Nick Toyne, a former casino inspector, said his name appeared on a report he didn’t write and which allowed criminals to run junkets at Crown Resorts.
Australia.- At a new session of public hearings into Crown Resorts, Nick Toyne, a former racing, gaming and liquor official at the Western Australian regulator, claimed his name was put on a report he didn’t write.
According to Toyne, that report was used to abolish the Gaming and Wagering Commission’s (GWC) regulatory requirements for junket operators at Crown Perth.
Toyne said he was not at the office between mid-January until early March 2010 when the paper was issued.
However, when the Royal Commission asked him why he had not done anything when he returned to office, he said that his office environment was not conducive to raising questions.
The former GWC inspector said: “In my opinion, Mr Sargeant and Mr Connolly had a very autocratic management style, and it wouldn’t have been conducive to question the process, it had occurred.”
The Royal Commission has previously heard from Gaming and Wagering Commission board member Barry Sargeant, who said GWC was aware of the risks regarding criminal conduct but did not have the resources or knowledge to deal with it.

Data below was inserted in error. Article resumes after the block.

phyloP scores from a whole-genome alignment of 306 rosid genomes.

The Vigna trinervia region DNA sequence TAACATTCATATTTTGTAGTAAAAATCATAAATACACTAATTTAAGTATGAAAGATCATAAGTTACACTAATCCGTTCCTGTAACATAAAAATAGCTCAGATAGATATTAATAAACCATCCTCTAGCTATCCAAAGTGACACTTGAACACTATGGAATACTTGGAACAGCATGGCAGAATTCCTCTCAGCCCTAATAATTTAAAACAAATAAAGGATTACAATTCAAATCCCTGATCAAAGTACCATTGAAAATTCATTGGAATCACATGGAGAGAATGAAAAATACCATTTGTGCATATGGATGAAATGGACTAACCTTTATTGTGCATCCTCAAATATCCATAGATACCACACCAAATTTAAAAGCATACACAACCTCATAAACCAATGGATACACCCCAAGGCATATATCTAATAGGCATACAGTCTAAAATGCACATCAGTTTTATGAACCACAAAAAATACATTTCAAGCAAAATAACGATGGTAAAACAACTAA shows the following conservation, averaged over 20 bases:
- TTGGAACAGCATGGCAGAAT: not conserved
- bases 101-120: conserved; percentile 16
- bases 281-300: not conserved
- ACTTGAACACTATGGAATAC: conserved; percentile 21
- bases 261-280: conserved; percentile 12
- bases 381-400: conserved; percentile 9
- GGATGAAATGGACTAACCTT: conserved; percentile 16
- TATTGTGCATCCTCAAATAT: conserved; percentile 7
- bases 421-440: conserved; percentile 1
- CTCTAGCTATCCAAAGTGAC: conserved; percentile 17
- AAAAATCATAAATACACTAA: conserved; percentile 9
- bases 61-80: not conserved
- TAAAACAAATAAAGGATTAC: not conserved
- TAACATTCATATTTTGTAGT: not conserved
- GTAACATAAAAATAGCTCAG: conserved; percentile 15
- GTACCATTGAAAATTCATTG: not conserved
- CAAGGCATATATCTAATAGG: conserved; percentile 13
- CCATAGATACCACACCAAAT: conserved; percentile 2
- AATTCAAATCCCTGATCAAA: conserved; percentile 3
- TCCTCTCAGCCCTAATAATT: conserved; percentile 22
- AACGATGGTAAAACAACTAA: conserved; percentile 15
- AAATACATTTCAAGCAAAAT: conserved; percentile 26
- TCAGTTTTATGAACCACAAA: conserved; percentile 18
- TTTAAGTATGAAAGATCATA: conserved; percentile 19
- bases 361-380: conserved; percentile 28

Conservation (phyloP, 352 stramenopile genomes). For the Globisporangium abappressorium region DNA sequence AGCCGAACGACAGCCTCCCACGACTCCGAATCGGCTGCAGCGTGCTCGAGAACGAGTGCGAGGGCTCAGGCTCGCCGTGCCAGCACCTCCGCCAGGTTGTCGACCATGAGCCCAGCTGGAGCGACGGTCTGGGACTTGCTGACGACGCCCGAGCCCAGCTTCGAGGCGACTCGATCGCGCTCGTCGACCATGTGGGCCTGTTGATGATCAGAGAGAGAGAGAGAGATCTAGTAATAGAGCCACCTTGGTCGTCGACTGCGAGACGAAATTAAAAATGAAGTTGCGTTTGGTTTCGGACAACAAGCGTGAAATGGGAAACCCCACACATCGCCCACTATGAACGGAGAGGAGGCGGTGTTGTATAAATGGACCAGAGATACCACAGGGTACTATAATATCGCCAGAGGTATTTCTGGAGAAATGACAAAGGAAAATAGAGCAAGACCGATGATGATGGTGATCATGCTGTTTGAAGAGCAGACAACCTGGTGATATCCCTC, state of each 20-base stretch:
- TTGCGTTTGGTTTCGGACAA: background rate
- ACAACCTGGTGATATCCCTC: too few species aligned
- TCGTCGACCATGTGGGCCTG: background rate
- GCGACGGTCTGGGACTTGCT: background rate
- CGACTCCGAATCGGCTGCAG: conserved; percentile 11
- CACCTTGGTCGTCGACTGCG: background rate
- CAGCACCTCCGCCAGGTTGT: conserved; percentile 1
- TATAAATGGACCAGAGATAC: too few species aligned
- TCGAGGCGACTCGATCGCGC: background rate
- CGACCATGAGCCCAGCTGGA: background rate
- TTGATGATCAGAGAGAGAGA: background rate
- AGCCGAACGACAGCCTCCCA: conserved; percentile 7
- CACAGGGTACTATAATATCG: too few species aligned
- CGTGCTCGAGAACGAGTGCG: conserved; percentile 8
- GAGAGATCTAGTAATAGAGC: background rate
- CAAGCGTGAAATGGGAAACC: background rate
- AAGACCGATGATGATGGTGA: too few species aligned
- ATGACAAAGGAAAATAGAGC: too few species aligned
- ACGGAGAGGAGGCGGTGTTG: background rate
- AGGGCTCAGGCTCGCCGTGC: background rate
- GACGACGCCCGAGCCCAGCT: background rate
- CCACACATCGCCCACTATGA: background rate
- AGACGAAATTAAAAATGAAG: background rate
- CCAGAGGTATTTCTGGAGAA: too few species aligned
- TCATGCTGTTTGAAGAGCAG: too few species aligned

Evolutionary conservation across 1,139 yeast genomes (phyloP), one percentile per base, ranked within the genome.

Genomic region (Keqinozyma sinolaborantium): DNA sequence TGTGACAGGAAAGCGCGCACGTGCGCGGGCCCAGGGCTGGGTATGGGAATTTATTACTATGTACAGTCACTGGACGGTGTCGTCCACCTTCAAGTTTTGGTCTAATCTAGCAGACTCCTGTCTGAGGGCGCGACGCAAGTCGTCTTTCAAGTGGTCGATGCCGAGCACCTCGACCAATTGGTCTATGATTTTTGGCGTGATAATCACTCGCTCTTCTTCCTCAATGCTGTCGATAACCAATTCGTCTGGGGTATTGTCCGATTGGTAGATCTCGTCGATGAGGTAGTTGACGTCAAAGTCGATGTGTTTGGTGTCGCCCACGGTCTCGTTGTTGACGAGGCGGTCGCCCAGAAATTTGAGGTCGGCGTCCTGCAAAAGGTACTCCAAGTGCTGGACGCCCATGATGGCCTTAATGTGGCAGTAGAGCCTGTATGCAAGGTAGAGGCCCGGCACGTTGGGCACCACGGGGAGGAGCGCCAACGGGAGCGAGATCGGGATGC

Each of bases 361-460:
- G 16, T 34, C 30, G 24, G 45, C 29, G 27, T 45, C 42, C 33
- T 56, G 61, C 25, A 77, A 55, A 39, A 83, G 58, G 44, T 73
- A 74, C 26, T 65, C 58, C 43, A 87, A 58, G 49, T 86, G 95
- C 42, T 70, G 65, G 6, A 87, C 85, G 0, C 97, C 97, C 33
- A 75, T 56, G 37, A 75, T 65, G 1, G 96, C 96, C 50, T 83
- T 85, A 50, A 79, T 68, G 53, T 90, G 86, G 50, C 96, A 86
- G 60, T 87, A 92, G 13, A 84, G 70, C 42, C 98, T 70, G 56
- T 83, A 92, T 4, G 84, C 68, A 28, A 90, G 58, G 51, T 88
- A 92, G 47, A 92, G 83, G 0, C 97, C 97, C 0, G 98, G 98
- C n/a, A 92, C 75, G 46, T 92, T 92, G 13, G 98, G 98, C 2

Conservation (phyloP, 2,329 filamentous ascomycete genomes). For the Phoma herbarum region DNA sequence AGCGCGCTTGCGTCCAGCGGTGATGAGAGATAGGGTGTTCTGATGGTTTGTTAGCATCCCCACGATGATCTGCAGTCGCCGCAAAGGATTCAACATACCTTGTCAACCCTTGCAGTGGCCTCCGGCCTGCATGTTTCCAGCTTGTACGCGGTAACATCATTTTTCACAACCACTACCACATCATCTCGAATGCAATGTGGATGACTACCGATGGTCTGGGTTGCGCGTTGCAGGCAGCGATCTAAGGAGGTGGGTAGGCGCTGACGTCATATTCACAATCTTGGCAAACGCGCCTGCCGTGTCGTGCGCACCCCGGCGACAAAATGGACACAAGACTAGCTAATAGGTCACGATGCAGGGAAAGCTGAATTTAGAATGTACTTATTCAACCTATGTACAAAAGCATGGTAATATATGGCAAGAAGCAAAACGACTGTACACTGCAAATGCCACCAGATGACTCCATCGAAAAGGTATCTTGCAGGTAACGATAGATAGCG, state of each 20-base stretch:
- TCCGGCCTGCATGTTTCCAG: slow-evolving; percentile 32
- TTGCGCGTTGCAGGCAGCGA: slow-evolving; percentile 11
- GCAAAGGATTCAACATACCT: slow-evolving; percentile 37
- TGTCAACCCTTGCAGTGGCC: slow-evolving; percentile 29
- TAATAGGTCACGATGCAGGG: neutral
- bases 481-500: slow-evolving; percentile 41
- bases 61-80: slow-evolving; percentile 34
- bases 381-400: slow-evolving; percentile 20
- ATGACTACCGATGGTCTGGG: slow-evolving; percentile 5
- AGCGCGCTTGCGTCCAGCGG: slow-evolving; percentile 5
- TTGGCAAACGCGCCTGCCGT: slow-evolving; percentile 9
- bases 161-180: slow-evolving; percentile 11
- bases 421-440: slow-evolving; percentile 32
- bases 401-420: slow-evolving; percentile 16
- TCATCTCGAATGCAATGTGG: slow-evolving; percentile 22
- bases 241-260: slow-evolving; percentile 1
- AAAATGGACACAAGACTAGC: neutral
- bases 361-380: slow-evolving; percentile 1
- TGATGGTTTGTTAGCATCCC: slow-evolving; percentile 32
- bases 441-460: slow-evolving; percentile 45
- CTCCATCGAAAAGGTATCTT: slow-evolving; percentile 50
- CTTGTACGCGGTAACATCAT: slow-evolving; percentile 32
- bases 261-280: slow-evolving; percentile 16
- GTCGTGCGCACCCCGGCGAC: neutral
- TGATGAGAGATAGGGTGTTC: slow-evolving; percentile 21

Sargeant said GWC would rely on the WA Police and the Australian Federal Police activity despite having the power to order investigations.
His testimony came after the head of the regulator, Duncan Ord, admitted he had no formal training in casino regulation before assuming the role.
Ord also made mention of Michael Connolly, Western Australia’s former chief casino officer, who stepped down after revelations about his social relationship with Crown staff.
According to Ord, Connolly had previously notified the gambling regulator that he had personal friendships with Crown Perth staff but it was only decided that he should step aside when the matter received media attention.
The Royal Commission’s first phase of public hearings into Crown Perth has now concluded. It will deliver an interim report by June 30.